Saccharomyces cerevisia
The supplementation of Saccharomyces cerevisia has been shown to restore the gut biome balance and increase a horses ability to manage changes [1;5;6;7]. This yeast is able to scavenge oxygen present within the digestive tract, and in doing so creates an environment more suitable for the beneficial, anaerobic bacteria. Potentially mitigating some of the stress impact from box rest [7;8].

Prebiotics
Prebiotics are not living microorganisms, rather they provide an available food source for the beneficial bacteria. Helping to ensure they are maintained in sufficient numbers and have the stability required to support hindgut health. Two prebiotics recognised as beneficial in the horse are Fructooligosaccharides (FOS) and Mannanoligosaccharides (MOS).

FOS
Supplementation with FOS is known to reduce disruptions to the gut biome during periods of stress and negate some of the negative impacts of changes to feed and forages, even reducing the risk of colic [5;9]. Improving the health and welfare of a horse during challenging periods [9].

MOS
The supplementation of MOS is associated with supporting and improving indicators for health, and recovery. As well as reducing oxidative stress and inflammatory effects, which are common in disease and injury processes [10].

Summary
Even with careful management injury and illness that requires immediate box rest can occur. This can directly impact the health of the bacterial population within the gut, and indirectly impact the healing, recovery and overall health of a horse. The supplementation of suitable pre and probiotics is an evidence based strategy for limiting the impacts of disease, injury and box rest [11].

References

[1] Chaucheyras-Durand, F., Sacy, A., Karges, K., Apper, E. 2022 Gastro-Intestinal Microbiota in Equines and its role in health and disease: the black box opens. Microorganisms (10) 2517
[2] Linderberg,F, Krych,L., Kot,W., Fielden, J., Frokiaer,H., van Galen,G., Nielsen,D.S, Hansen,A.K. 2019 Development of the equine gut microbiota. Sci. Rep. (9) 14427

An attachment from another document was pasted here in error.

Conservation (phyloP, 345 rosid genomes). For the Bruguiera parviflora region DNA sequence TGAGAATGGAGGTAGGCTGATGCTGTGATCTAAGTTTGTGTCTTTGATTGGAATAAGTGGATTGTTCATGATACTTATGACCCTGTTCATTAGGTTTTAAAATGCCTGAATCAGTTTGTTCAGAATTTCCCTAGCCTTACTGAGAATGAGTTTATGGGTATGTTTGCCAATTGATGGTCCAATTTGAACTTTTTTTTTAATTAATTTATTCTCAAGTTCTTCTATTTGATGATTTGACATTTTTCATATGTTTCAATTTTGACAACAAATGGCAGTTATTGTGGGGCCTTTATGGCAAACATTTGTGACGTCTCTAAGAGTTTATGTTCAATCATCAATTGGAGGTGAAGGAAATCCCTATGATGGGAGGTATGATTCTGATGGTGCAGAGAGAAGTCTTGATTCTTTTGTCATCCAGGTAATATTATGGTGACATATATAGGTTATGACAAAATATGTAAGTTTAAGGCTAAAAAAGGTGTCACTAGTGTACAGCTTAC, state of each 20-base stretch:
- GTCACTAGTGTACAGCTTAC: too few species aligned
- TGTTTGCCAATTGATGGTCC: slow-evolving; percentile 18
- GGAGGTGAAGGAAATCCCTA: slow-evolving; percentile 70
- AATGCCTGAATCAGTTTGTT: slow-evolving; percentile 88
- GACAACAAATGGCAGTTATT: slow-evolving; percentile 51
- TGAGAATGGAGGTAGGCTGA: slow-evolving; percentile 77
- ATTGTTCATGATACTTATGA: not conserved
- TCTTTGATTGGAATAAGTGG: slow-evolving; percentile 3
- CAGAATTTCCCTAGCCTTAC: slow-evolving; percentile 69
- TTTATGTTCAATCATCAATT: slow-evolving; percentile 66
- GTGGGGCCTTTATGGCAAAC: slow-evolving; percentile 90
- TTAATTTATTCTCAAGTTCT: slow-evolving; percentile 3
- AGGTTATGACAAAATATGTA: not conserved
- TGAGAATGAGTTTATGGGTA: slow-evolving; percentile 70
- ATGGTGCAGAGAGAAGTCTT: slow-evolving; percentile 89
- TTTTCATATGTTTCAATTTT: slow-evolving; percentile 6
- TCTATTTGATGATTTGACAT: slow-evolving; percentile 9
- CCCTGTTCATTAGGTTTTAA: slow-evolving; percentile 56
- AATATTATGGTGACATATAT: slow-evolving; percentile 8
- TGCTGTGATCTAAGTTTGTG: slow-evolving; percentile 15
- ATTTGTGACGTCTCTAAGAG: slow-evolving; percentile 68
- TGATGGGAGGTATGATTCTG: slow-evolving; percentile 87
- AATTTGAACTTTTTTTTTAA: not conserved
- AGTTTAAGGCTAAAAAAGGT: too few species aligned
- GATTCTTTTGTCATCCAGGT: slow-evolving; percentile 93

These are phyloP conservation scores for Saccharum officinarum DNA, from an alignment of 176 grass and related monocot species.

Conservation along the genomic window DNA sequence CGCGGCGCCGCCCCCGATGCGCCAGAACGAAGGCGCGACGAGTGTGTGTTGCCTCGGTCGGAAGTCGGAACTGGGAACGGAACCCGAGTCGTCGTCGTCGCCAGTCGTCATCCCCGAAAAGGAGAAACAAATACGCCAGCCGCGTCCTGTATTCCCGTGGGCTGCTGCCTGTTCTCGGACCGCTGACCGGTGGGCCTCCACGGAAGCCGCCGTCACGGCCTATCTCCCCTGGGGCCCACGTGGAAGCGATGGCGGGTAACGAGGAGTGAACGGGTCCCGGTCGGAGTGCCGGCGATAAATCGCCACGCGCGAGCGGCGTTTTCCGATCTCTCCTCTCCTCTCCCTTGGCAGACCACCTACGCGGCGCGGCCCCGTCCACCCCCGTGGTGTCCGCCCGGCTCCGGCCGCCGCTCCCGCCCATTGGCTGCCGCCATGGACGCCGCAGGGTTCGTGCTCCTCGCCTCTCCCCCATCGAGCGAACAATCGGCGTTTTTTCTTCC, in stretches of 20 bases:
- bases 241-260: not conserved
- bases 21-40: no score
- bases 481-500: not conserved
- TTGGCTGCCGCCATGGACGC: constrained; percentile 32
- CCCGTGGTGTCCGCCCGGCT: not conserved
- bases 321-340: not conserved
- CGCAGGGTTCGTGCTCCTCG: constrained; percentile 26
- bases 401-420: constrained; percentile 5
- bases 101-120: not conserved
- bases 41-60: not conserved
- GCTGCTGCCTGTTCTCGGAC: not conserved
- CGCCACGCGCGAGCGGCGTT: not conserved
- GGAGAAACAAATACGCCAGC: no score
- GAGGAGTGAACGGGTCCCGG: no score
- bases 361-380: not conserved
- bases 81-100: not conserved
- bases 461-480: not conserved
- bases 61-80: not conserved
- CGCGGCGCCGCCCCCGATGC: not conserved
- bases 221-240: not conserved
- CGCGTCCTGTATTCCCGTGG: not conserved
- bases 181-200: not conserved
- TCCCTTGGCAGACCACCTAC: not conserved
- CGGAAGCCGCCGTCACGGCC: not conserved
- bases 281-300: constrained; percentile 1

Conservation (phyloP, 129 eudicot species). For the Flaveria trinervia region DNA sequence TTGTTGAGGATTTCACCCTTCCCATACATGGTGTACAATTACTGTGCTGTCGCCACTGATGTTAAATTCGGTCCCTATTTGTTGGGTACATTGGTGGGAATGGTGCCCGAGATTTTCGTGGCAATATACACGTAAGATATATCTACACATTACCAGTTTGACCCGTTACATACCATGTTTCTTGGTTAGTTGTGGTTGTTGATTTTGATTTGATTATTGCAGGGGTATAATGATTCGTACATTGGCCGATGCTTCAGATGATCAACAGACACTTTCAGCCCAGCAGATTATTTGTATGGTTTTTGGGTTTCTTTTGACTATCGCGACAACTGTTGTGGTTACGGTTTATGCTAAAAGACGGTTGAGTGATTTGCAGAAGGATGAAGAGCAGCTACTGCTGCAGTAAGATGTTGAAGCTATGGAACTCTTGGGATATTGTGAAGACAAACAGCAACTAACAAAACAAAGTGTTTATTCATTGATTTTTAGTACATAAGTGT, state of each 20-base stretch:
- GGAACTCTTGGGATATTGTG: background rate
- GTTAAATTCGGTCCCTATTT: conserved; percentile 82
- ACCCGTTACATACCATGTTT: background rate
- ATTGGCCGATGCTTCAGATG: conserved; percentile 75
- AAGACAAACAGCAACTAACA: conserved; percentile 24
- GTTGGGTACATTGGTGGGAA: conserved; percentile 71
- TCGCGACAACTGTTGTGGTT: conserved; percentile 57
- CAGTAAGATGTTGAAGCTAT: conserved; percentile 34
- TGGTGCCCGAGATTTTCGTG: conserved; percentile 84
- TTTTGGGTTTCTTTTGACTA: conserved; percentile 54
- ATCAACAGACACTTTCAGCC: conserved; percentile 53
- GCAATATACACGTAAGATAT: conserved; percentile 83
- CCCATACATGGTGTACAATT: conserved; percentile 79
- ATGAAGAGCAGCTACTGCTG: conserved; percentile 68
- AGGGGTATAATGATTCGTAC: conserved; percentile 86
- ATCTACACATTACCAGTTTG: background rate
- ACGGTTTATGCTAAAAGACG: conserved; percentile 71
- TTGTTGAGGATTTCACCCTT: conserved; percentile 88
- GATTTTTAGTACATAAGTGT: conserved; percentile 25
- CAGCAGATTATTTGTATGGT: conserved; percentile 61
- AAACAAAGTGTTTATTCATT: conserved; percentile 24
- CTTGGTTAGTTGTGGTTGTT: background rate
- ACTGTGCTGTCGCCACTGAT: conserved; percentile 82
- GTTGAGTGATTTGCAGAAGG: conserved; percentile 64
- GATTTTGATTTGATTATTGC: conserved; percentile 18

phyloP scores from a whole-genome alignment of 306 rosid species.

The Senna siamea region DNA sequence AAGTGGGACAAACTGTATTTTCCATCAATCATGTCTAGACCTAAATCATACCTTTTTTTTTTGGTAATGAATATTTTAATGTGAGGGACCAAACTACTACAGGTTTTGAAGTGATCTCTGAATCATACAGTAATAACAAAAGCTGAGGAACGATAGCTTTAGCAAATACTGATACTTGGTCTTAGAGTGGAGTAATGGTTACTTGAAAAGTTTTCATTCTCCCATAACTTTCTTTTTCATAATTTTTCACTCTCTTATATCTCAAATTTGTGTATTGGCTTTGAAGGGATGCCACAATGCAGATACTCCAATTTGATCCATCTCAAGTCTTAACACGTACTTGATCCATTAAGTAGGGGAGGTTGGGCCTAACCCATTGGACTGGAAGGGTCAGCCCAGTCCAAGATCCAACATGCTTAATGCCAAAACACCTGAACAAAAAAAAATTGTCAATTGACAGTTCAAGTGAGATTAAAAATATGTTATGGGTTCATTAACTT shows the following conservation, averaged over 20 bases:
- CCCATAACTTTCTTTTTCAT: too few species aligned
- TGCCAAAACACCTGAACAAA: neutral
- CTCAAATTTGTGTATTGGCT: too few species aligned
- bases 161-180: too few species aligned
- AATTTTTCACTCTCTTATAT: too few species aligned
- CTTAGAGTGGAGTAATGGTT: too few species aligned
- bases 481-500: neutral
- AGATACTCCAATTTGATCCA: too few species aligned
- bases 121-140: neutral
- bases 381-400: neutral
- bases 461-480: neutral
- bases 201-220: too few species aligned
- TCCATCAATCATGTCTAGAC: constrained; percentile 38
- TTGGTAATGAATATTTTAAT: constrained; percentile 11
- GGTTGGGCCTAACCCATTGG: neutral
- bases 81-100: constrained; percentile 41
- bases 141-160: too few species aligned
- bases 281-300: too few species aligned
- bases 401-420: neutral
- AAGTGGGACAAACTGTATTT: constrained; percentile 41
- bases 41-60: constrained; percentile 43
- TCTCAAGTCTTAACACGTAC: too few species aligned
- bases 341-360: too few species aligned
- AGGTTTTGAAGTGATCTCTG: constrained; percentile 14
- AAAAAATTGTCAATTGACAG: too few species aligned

[3] Mach, N., Ruet, A., Clark, A., Bars-Cortina, D., Ramayo-Caldas, Y., Crisci, E., Pennarun, S., Dhorne-Pollet, S., Foury, A., Moisan, M.P, 2020 Priming for welfare: gut microbiota is associated with equitation conditions and behaviour in horse athletes. Sci. Rep. (10) 8311
[4] Perricone, V., Sandrini, S., Irshad, N., Comi, M., Lecchi, C., Savoini, G., & Agazzi, A., 2022 The role of yeast saccharomyces cerevisiae in supporting gut health in horses: An updated review on its effects on digestibility and intestinal faecal microbiota. Animals 12, 3475
[5] Coverdale, J.A., 2016. Horse species symposium: can the microbiome of the horse be altered to improve digestion? J. Anim. Sci. (94) 2275-2281
[6] Geor, R.J., Harris, P.A., & Coenen, M., 2013 Equine Applied and clinical nutrition. Health welfare and performance. Saunders Elsevier, 575-576
[7] Valigura, H.C., Leatherwood, J.L., Martines, R.E., Norton, S.A., White-Springr, S.H., Dietary supplementation of a Saccharomyces cerevisia fermentation product attenuates exercise-induced stress markers in young horses. J. Anim Sci 99, 199
[8] Newbold, C.J., Wallace, R.J., McIntosh, F.M., 1996 Mode of action of the yeast Saccaromyces cerevisiae as a feed additive for ruminants Br. J. Nutr. 76, 249-261
[9] Respondek,F., Goachet,A.G., Julliand,V. 2008 Effects of dietary short-chain fructooligosaccahrides on the intestinal microflora of horses subjected to a sudden change in diet. Journal of Animal Science. 86 (2) 316-323
[10] Zhao, W., Chen, L., Tan, W., Li, Y., Sun, L., Zhu, X., Wang, S., Gao, P., Zhu, C., Wang, L., Jiang, Q. 2023 Mannan Oligosaccharides promoted skeletal muscle hypertrophy through the gut microbiome and microbial metabolites in mice. Foods, 12, 357
[11] Lyte, M. 2013 Microbial endocrinology in the microbiome-gut-brain axis: How bacterial production and utilization of neurochemicals influence behaviour. PLoS Pathog (9) e1003726